Guinea: Achievements of the Democratic Transition Called Into Question

Press release
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As feared, Guinea’s 22 March constitutional referendum and parliamentary elections gave rise to further violence. At least 10 people were killed by police and armed forces, who again fired live ammunition at demonstrators; polling stations were ransacked and people trying to go to the polls were attacked. While the military played a central role in this double election, which was marred by serious irregularities, boycotted by the opposition and denounced in advance by regional and international bodies, our organisations call for the military to remain confined to their barracks and for judicial investigations to be systematically carried out in order to prosecute and punish the perpetrators of this violence.

The results of Sunday’s partially boycotted double election appear to be known in advance, seeming to pave the way for a new term for 82-year-old president Alpha Condé by lifting the constitutional ban on a third candidacy and offering him a parliament overwhelmingly committed to his cause. In closing off the political space, these elections will undoubtedly contribute to isolating the country on the international scene, while at the same time putting it at risk of a new cycle of serious political violence.

"The growing role played by the military forces throughout this election cycle makes us fear a return to the militarisation of Guinean political life and to the years of repression. We call on the Guinean government and the opposition forces to do everything possible to avoid further violence, to resume a constructive political dialogue, and to work in the interest of the Guinean people as a whole."

Drissa Traoré, FIDH Secretary General.

Is the role played by the armed forces in these elections an indicator of the role that will be assigned to them in the coming months? After all army units were "put on alert" and deployed throughout the country starting 25 February in preparation for the elections (1), the military forces closely accompanied the 22 March elections. Not only were they widely present, but contrary to Article 80 et seq. of the electoral code, which requires that votes be counted at polling stations, several ballot boxes were taken either to town halls, prefectures or military garrisons to be counted.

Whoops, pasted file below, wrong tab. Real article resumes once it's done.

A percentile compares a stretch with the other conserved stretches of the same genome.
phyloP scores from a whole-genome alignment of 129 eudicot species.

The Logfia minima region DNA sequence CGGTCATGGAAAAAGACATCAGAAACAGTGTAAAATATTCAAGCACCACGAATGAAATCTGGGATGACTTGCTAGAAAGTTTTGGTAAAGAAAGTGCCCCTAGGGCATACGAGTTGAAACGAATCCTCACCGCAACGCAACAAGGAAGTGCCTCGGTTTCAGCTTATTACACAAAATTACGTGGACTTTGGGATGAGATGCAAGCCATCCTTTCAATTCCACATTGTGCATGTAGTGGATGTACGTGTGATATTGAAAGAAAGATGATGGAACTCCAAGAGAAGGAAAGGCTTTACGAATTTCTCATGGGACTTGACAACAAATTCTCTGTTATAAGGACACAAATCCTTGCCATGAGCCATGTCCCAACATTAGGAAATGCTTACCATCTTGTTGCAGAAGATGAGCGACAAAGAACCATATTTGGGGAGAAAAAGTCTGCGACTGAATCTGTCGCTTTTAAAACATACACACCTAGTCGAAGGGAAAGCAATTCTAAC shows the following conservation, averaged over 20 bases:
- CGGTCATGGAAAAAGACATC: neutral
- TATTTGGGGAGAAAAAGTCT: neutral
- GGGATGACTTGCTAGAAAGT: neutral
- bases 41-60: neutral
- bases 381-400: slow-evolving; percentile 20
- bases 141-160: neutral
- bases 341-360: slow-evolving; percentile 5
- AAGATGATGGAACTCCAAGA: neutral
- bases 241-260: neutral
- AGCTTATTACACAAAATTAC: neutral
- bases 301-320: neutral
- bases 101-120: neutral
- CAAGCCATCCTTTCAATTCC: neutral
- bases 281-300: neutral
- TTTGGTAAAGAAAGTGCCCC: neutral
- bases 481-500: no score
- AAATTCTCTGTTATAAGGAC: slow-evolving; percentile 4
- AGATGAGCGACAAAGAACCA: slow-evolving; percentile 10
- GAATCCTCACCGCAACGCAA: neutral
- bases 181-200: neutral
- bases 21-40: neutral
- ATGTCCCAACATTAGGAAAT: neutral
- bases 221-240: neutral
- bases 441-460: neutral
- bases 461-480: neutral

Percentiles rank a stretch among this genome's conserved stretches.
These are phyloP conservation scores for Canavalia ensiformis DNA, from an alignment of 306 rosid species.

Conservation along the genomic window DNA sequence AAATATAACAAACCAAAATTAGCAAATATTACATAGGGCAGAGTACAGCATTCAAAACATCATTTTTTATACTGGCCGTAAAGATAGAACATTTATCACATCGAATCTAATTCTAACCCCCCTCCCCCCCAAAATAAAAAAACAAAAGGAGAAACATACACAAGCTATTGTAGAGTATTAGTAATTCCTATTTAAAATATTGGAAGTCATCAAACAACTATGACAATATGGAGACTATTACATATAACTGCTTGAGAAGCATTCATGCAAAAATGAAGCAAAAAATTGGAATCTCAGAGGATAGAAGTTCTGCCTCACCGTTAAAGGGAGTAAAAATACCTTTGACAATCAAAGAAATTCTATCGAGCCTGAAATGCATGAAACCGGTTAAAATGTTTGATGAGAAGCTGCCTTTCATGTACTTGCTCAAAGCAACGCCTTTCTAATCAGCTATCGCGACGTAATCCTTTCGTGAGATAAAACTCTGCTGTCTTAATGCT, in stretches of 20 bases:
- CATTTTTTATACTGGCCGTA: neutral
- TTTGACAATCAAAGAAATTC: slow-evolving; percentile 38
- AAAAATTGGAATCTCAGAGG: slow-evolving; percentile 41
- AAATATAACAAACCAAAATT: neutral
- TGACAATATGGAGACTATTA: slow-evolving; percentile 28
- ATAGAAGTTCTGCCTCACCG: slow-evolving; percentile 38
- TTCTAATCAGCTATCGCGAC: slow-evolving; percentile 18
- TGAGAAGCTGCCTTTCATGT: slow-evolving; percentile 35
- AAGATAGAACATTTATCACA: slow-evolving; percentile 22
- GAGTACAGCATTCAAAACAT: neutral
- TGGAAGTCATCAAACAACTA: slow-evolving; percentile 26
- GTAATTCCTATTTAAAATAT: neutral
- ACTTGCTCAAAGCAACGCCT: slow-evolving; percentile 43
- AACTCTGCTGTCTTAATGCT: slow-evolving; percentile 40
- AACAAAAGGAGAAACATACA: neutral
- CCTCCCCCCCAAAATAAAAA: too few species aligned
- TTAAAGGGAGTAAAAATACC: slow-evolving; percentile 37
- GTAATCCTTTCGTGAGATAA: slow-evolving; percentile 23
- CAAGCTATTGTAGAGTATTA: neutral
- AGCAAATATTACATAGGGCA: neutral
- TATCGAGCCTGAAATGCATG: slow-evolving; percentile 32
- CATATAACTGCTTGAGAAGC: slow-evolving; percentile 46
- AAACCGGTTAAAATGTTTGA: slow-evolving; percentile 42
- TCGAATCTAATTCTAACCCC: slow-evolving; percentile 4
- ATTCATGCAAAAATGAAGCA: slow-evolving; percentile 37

The armed forces were also involved in the crackdown on demonstrators, whereas the security of the elections should have been the sole responsibility of the police forces and specialised units. Red berets, a unit notorious for its role during the 28 September 2009 massacres, are reported to have fired live ammunition at demonstrators, according to several witnesses.

In the eastern region of the country, particularly in N’Zérékoré, the ethnic and religious tensions were used by some to set people against each other. Clashes between communities, resulting in loss of life and destruction of places of worship (two churches and a mosque) were reported.

Civil society has also been targeted, and the work of some journalists impeded. The home of one of the leaders of the National Front for the Defence of the Constitution (FNDC), Mamadou Bailo Barry, was attacked on election day in Ratoma by a group of young activists from the ruling party, along with the police.

Finally, the headquarters of the Association of Victims, Relatives and Friends of 28 September: AVIPA, which has been fighting for 10 years with our organisations to ensure that the civilian and military leaders of the stadium massacre are finally brought to justice, was subjected to an intrusion attempt by agents of the special unit for securing the elections, who threatened and insulted association members.

"We denounce the attack on AVIPA’s headquarters on election day and call on the authorities to open an investigation to establish who was responsible and prosecute them. These attempts to intimidate Guinean civil society actors fighting against impunity are serious and unacceptable. We will continue to document the violence committed, to refer the matter to the judicial authorities, and to fight against the endemic impunity in our country."

Abdoul Gadiry Diallo, President of the OGDH
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